Holden Roberto Dies at 84; Fought to Free Angola from Portuguese Rule
Holden Roberto, one of the fathers of Angola’s independence and a staunch opponent of President José Eduardo dos Santos, died on Thursday at his home in Luanda. He was 84.
His contributions in helping free Angola from centuries of Portuguese rule were hailed by both Angola’s main opposition party, the National Union for the Total Independence of Angola, Unita, and the governing party, the Popular Movement for the Liberation of Angola, or M.P.L.A.
Mr. Roberto formed the country’s first nationalist movement, called the Union of Angolan Peoples, which was linked to his own Bakongo ethnic group, and then transformed it into the National Liberation Front of Angola, known as the F.N.L.A., in the 1960s.
He began an incursion into Angola on March 15, 1961, and his forces overran farms, government outposts and trading centers. Recalling the incursion, Mr. Roberto later said: “This time the slaves did not cower. They massacred everything.”
A close friend of other African-independence stalwarts, like Patrice Lumumba, the first prime minister of the Congo, and Kenneth Kaunda, Zambia’s first president, Mr. Roberto also established a political alliance with the former Zairean strongman Mobutu Sese Seko by divorcing his wife to marry Mr. Mobutu’s sister-in-law. Zaire is now known as Congo.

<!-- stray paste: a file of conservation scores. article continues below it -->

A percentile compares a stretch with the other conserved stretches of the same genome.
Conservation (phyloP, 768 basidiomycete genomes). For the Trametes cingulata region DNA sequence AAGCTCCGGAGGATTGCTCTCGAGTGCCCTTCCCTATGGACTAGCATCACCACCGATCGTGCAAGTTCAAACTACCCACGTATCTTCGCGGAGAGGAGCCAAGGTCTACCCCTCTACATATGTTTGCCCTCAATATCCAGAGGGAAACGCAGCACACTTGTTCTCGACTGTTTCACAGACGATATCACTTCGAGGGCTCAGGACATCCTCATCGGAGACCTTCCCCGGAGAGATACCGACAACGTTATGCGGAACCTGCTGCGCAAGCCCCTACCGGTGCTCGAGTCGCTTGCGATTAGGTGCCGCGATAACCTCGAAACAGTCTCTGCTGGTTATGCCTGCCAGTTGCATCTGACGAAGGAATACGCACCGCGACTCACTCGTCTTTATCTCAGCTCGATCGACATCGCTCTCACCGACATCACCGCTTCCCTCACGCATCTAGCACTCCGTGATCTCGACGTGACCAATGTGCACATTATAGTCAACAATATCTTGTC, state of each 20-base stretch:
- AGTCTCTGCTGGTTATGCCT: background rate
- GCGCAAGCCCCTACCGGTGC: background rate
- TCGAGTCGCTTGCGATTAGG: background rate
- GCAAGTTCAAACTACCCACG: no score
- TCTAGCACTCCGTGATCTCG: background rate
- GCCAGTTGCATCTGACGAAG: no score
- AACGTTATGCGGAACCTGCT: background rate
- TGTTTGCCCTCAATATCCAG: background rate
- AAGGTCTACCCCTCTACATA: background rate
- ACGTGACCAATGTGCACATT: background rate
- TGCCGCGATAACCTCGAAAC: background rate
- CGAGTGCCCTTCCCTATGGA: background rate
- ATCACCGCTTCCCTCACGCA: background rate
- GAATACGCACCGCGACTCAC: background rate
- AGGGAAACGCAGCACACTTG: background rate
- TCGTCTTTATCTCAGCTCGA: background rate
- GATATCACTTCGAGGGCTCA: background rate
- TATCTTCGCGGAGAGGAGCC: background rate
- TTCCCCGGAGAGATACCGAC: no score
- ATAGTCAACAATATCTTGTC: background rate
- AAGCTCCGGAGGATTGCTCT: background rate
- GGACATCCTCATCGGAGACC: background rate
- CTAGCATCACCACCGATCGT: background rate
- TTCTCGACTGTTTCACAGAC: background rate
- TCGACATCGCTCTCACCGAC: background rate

In April 1975, Mr. Roberto and the leaders of two other political parties signed peace accords with Portugal that led to Angola’s independence the same year.
But fighting immediately erupted and the F.N.L.A., backed by the United States, France and Zaire, fought the M.P.L.A., supported by the Soviet Union. After Cuba sent forces to support the M.P.L.A. in 1976, the F.N.L.A. was decisively defeated and abandoned its armed struggle.
The fighting did not cease, and Angola was devastated by a 27-year civil war between M.P.L.A. and Unita factions, in which about 500,000 people were killed and hundreds of thousands displaced.
Mr. Roberto went into exile, notably in France and Zaire, but when he returned to Angola 15 years later, he remained involved in politics despite his failing health.
After participating in the 1992 general elections won by the M.P.L.A., he remained in the opposition, criticizing the two-party system in Angola dominated by the M.P.L.A. and Unita.